France turns to books not guns in face of Paris attacks

Fiachra Gibbons, Franck Iovene
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A photo taken in Paris on November 20, 2015 shows copies of late US author Ernest Hemingway's novel "Paris est une fete", also known as "A Moveable Feast"

A photo taken in Paris on November 20, 2015 shows copies of late US author Ernest Hemingway's novel "Paris est une fete", also known as "A Moveable Feast" (AFP Photo/Patrick Kovarik)

Paris (AFP) - While other nations reach for their guns when they are attacked, France looked to its bookshelves Friday.

In a repeat of a publishing phenomenon that followed the Charlie Hebdo and Jewish supermarket attacks in January when Voltaire's 250-year-old "Treatise on Tolerance" became a bestseller, another classic text is flying off the shelves as France turns to literature for comfort.

Ernest Hemingway's love letter to Paris, "A Moveable Feast", has shot to the top of the book charts since jihadis killed 130 people and wounded more than 350 in shootings and bombings across the city last Friday.

Copies of the American great's tender account of his bohemian adventures in the 1920s are being left, along with flowers and candles, in front of bars and cafes targeted by the gunmen.

Remarkably, the rush to the bookshops was sparked by a woman in her seventies known only as Danielle, who quoted one of the book's most famous lines when she was interviewed in the street by a French rolling news television channel.

"If you are lucky enough to have lived in Paris as a young man," Hemingway wrote, "then wherever you go for the rest of your life, it stays with you, for Paris is a moveable feast."

Thanks to French laws which protect neighbourhood booksellers from the ravages of competition from Internet giants like Amazon, people inspired by the mysterious pensioner did not have far to go to get hold of a copy.

Most districts of the city still boast several bookstores.

- 'What makes us different' -

"Reacting to barbarity through books is a very French thing," the writer and journalist Pierre Assouline, one of the judges of country's most prestigious literary prize, the Goncourt, told AFP Friday.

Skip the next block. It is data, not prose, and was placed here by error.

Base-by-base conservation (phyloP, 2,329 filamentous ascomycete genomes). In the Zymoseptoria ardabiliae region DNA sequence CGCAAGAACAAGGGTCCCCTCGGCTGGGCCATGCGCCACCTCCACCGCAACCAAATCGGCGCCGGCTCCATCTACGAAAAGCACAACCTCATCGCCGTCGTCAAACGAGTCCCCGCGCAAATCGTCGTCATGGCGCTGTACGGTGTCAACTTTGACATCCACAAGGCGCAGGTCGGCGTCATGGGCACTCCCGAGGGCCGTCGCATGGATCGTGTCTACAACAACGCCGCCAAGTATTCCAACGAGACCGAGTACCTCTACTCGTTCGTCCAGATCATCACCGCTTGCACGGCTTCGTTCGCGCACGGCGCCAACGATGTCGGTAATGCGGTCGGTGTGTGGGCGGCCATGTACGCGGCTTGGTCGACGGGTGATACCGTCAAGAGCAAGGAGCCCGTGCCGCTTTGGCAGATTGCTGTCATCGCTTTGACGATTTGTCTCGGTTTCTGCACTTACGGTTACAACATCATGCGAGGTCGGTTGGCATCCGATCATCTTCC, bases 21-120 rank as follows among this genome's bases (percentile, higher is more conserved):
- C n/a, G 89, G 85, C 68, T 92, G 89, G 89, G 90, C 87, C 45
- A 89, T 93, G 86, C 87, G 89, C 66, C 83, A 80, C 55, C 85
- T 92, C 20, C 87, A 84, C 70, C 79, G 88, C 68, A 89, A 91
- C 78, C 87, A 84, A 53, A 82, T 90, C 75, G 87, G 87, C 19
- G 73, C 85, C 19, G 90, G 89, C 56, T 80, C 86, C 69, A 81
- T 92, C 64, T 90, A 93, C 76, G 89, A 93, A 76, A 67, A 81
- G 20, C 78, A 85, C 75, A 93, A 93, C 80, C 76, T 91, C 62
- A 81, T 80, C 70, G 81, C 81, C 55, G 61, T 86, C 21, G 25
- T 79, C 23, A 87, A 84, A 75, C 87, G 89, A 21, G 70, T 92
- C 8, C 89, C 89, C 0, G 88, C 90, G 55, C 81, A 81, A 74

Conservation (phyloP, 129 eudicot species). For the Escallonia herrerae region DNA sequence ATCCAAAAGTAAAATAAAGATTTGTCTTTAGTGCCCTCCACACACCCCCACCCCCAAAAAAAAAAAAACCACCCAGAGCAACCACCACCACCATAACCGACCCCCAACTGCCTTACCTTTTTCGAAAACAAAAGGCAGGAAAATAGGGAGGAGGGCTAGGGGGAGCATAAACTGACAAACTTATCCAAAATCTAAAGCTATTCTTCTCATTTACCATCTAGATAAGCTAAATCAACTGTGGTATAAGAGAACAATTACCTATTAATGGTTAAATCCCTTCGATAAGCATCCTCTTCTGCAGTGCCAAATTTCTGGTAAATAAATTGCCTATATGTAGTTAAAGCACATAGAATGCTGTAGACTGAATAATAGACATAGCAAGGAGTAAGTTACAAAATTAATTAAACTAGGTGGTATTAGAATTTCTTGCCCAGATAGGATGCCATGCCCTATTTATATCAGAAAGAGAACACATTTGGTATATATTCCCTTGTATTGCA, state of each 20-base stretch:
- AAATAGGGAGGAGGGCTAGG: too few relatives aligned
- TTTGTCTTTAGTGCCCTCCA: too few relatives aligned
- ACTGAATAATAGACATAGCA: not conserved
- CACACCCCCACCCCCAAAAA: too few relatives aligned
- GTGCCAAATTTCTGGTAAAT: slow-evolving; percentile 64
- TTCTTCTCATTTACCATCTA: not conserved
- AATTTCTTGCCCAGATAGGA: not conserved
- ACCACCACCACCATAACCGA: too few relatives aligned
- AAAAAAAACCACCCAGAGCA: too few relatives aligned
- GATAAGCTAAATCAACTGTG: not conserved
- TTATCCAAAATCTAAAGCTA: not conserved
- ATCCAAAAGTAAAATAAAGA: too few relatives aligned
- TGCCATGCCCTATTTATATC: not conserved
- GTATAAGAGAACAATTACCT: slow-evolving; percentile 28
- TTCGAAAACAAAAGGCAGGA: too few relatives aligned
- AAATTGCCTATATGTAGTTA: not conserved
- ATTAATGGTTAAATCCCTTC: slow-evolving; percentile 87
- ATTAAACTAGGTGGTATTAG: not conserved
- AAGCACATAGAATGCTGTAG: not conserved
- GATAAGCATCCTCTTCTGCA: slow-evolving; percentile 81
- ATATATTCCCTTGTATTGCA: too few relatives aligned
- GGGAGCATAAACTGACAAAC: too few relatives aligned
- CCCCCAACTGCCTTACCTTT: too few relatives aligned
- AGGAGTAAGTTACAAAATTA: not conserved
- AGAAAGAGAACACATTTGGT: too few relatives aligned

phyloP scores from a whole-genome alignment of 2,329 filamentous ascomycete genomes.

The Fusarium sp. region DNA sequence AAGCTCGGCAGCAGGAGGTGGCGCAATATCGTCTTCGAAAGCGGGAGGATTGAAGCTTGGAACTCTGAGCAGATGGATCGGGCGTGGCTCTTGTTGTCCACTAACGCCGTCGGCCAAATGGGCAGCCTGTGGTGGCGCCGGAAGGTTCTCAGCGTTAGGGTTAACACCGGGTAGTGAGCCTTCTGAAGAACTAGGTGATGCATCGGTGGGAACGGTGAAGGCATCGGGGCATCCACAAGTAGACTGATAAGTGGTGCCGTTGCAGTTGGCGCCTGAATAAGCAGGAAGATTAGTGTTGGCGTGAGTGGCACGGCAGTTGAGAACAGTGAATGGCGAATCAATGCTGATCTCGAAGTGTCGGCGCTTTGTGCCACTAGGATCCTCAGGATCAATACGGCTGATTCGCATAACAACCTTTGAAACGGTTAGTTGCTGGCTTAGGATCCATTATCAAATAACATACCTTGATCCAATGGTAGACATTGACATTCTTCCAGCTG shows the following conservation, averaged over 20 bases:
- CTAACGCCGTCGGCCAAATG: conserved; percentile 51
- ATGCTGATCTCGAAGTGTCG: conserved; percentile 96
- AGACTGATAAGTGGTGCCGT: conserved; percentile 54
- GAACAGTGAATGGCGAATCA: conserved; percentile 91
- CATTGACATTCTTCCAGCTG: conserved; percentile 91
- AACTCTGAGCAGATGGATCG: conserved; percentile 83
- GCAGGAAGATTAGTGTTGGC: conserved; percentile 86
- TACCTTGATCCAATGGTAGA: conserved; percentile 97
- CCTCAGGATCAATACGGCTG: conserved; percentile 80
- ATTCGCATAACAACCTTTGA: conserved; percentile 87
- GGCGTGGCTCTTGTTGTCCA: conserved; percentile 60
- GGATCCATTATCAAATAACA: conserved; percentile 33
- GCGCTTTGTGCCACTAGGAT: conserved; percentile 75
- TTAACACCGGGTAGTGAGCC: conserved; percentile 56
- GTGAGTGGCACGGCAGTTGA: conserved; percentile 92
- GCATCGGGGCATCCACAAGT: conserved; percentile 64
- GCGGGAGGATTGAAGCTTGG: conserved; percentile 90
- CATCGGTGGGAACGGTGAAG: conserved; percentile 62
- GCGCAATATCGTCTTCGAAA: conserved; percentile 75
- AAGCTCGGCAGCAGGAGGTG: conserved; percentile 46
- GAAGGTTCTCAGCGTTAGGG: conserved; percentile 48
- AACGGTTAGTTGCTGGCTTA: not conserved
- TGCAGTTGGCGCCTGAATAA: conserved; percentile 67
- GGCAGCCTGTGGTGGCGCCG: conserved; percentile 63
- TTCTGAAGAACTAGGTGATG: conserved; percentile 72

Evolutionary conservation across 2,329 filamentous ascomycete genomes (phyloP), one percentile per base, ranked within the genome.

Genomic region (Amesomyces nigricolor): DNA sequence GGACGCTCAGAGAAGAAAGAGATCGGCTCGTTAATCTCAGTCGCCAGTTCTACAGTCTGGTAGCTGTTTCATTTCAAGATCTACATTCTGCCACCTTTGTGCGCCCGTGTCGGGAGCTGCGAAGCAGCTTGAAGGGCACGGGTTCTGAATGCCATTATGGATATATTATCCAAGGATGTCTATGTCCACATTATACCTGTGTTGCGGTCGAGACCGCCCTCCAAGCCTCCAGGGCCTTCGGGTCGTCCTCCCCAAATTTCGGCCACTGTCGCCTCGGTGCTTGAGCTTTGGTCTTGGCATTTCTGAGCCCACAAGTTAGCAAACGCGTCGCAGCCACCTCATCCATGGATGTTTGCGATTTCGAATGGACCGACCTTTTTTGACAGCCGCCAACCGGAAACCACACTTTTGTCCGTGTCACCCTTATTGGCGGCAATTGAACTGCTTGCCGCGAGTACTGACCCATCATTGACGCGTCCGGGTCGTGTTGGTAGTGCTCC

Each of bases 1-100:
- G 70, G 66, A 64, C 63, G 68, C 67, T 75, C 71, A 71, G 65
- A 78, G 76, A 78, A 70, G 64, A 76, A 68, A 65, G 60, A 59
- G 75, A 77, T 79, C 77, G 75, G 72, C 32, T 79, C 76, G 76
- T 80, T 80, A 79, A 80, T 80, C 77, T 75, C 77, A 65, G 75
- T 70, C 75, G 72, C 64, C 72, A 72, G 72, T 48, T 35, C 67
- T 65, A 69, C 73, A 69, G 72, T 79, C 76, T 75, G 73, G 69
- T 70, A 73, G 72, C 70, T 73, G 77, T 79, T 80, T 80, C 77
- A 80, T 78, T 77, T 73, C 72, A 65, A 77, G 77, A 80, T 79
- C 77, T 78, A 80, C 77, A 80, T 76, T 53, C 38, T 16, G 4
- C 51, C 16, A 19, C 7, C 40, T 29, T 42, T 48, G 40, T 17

"Our relationship with books is one of the things that makes French culture different," he said, with reading as much an act of resistance as a refuge.

While Voltaire offered the consolation of philosophy, brandishing a memoir in the face of the havoc wreaked by AK47s was not just tilting at windmills, he argued, but an affirmation of the best of French values.

Hemingway's classic, which was not published until 1964, three years after his own death from a self-inflicted gunshot wound, is far from misty-eyed about the city.

From its opening line -- "Then there was the bad weather..." -- it is by no means a romantic portrait of a city still scarred from the terrible human loss of World War I.

- 'We ate and drank well' -

"Hunger is good discipline," he also wrote of his life as a starving young writer. But "we ate well and cheaply and drank well and cheaply and slept well and warm together and loved each other."

That paeon to the French way of life is probably the reason why the public have taken the book to their shattered hearts, its publisher Folio -- who have are quickly printing 20,000 more copies -- said.

"The book renews our bonds with our history, our civilisation and shows how different it is to the culture of barbarism and obscuranticism (that has attacked us)" said Bertrand Mirande, who was responsible for reissuing Voltaire's tract.

"More than the book itself, it is probably its title -- "Paris est une fête", Paris is a party -- which has struck a chord, Assouline said.

"The title is symbolic while the message of (tolerance in) Voltaire's essay and its political and moral stance was a (direct) response to the January attacks," he added.

To further hammer home the point that the written word was stronger than the sword, the Pompidou Centre modern art museum unfurled a huge banner Friday of the Cubist painter Fernand Leger's famous illustration of the phrase, "Liberty, I write your name."

The verse, written in 1942 by the poet Paul Eluard during the darkest days of the German occupation, was draped across the facade of the iconic building in the centre of Paris.